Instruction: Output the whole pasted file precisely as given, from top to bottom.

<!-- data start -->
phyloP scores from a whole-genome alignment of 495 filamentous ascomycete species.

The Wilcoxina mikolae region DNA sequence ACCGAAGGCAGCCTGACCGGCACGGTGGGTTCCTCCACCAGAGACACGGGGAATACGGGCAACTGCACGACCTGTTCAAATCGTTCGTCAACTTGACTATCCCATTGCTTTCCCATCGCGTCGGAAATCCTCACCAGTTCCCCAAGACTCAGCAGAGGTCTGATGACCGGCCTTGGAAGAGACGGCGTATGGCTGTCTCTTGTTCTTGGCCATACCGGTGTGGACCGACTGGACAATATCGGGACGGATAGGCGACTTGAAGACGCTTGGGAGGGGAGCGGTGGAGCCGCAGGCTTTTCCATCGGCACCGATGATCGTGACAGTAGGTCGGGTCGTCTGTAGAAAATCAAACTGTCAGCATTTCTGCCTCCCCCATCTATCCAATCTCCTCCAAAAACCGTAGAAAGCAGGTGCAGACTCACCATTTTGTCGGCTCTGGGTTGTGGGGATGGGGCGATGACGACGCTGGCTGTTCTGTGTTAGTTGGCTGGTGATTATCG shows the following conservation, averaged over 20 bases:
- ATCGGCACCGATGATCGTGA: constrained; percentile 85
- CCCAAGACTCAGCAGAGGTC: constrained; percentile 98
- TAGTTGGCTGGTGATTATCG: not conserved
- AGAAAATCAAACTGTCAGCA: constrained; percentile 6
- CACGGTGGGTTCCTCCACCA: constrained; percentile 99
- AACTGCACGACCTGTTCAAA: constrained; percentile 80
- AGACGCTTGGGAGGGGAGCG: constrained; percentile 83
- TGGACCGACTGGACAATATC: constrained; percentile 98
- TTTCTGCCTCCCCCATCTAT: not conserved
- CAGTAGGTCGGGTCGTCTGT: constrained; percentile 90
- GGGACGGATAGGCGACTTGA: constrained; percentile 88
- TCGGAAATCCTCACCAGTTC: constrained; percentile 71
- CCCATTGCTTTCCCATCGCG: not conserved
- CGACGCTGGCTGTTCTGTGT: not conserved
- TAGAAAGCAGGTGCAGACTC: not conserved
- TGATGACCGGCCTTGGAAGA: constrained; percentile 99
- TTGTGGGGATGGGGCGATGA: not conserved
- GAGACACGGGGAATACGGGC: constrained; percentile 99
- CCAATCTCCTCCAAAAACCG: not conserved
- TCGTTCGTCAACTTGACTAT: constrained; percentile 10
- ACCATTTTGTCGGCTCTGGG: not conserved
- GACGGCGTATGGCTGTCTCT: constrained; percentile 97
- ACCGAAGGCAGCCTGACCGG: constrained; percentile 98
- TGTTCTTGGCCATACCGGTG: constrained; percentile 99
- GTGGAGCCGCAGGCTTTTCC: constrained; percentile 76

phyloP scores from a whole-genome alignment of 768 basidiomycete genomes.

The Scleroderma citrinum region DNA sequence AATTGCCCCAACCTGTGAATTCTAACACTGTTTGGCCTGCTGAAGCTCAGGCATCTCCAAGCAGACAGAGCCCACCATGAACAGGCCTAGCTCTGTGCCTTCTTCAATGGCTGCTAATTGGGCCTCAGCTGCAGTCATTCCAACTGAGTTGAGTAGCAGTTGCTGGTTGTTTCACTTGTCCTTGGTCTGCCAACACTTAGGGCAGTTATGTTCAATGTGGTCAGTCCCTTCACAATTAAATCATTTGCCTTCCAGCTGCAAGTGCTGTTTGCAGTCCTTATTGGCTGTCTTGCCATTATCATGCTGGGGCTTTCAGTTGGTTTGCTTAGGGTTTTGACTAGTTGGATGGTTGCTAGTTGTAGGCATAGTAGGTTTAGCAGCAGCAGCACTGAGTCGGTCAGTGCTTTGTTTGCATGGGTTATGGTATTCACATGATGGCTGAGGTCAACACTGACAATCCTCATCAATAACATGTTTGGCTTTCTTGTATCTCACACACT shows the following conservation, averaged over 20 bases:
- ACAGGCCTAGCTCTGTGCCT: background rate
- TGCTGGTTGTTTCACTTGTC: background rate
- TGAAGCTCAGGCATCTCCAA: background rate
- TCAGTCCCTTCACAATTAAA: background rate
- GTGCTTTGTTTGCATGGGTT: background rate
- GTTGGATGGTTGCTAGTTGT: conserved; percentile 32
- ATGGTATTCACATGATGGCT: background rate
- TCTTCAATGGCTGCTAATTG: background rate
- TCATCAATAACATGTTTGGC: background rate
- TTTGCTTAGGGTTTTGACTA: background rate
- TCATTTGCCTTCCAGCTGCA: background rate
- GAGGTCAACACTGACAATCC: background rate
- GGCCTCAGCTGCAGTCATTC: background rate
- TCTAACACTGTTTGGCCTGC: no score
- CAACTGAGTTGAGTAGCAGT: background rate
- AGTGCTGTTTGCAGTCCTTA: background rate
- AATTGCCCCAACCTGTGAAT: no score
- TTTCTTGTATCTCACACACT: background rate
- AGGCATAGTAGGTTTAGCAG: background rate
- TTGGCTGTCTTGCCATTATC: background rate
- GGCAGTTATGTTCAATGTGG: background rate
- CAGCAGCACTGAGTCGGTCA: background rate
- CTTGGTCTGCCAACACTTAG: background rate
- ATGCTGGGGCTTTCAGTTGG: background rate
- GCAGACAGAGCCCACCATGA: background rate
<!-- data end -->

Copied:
phyloP scores from a whole-genome alignment of 495 filamentous ascomycete species.

The Wilcoxina mikolae region DNA sequence ACCGAAGGCAGCCTGACCGGCACGGTGGGTTCCTCCACCAGAGACACGGGGAATACGGGCAACTGCACGACCTGTTCAAATCGTTCGTCAACTTGACTATCCCATTGCTTTCCCATCGCGTCGGAAATCCTCACCAGTTCCCCAAGACTCAGCAGAGGTCTGATGACCGGCCTTGGAAGAGACGGCGTATGGCTGTCTCTTGTTCTTGGCCATACCGGTGTGGACCGACTGGACAATATCGGGACGGATAGGCGACTTGAAGACGCTTGGGAGGGGAGCGGTGGAGCCGCAGGCTTTTCCATCGGCACCGATGATCGTGACAGTAGGTCGGGTCGTCTGTAGAAAATCAAACTGTCAGCATTTCTGCCTCCCCCATCTATCCAATCTCCTCCAAAAACCGTAGAAAGCAGGTGCAGACTCACCATTTTGTCGGCTCTGGGTTGTGGGGATGGGGCGATGACGACGCTGGCTGTTCTGTGTTAGTTGGCTGGTGATTATCG shows the following conservation, averaged over 20 bases:
- ATCGGCACCGATGATCGTGA: constrained; percentile 85
- CCCAAGACTCAGCAGAGGTC: constrained; percentile 98
- TAGTTGGCTGGTGATTATCG: not conserved
- AGAAAATCAAACTGTCAGCA: constrained; percentile 6
- CACGGTGGGTTCCTCCACCA: constrained; percentile 99
- AACTGCACGACCTGTTCAAA: constrained; percentile 80
- AGACGCTTGGGAGGGGAGCG: constrained; percentile 83
- TGGACCGACTGGACAATATC: constrained; percentile 98
- TTTCTGCCTCCCCCATCTAT: not conserved
- CAGTAGGTCGGGTCGTCTGT: constrained; percentile 90
- GGGACGGATAGGCGACTTGA: constrained; percentile 88
- TCGGAAATCCTCACCAGTTC: constrained; percentile 71
- CCCATTGCTTTCCCATCGCG: not conserved
- CGACGCTGGCTGTTCTGTGT: not conserved
- TAGAAAGCAGGTGCAGACTC: not conserved
- TGATGACCGGCCTTGGAAGA: constrained; percentile 99
- TTGTGGGGATGGGGCGATGA: not conserved
- GAGACACGGGGAATACGGGC: constrained; percentile 99
- CCAATCTCCTCCAAAAACCG: not conserved
- TCGTTCGTCAACTTGACTAT: constrained; percentile 10
- ACCATTTTGTCGGCTCTGGG: not conserved
- GACGGCGTATGGCTGTCTCT: constrained; percentile 97
- ACCGAAGGCAGCCTGACCGG: constrained; percentile 98
- TGTTCTTGGCCATACCGGTG: constrained; percentile 99
- GTGGAGCCGCAGGCTTTTCC: constrained; percentile 76

phyloP scores from a whole-genome alignment of 768 basidiomycete genomes.

The Scleroderma citrinum region DNA sequence AATTGCCCCAACCTGTGAATTCTAACACTGTTTGGCCTGCTGAAGCTCAGGCATCTCCAAGCAGACAGAGCCCACCATGAACAGGCCTAGCTCTGTGCCTTCTTCAATGGCTGCTAATTGGGCCTCAGCTGCAGTCATTCCAACTGAGTTGAGTAGCAGTTGCTGGTTGTTTCACTTGTCCTTGGTCTGCCAACACTTAGGGCAGTTATGTTCAATGTGGTCAGTCCCTTCACAATTAAATCATTTGCCTTCCAGCTGCAAGTGCTGTTTGCAGTCCTTATTGGCTGTCTTGCCATTATCATGCTGGGGCTTTCAGTTGGTTTGCTTAGGGTTTTGACTAGTTGGATGGTTGCTAGTTGTAGGCATAGTAGGTTTAGCAGCAGCAGCACTGAGTCGGTCAGTGCTTTGTTTGCATGGGTTATGGTATTCACATGATGGCTGAGGTCAACACTGACAATCCTCATCAATAACATGTTTGGCTTTCTTGTATCTCACACACT shows the following conservation, averaged over 20 bases:
- ACAGGCCTAGCTCTGTGCCT: background rate
- TGCTGGTTGTTTCACTTGTC: background rate
- TGAAGCTCAGGCATCTCCAA: background rate
- TCAGTCCCTTCACAATTAAA: background rate
- GTGCTTTGTTTGCATGGGTT: background rate
- GTTGGATGGTTGCTAGTTGT: conserved; percentile 32
- ATGGTATTCACATGATGGCT: background rate
- TCTTCAATGGCTGCTAATTG: background rate
- TCATCAATAACATGTTTGGC: background rate
- TTTGCTTAGGGTTTTGACTA: background rate
- TCATTTGCCTTCCAGCTGCA: background rate
- GAGGTCAACACTGACAATCC: background rate
- GGCCTCAGCTGCAGTCATTC: background rate
- TCTAACACTGTTTGGCCTGC: no score
- CAACTGAGTTGAGTAGCAGT: background rate
- AGTGCTGTTTGCAGTCCTTA: background rate
- AATTGCCCCAACCTGTGAAT: no score
- TTTCTTGTATCTCACACACT: background rate
- AGGCATAGTAGGTTTAGCAG: background rate
- TTGGCTGTCTTGCCATTATC: background rate
- GGCAGTTATGTTCAATGTGG: background rate
- CAGCAGCACTGAGTCGGTCA: background rate
- CTTGGTCTGCCAACACTTAG: background rate
- ATGCTGGGGCTTTCAGTTGG: background rate
- GCAGACAGAGCCCACCATGA: background rate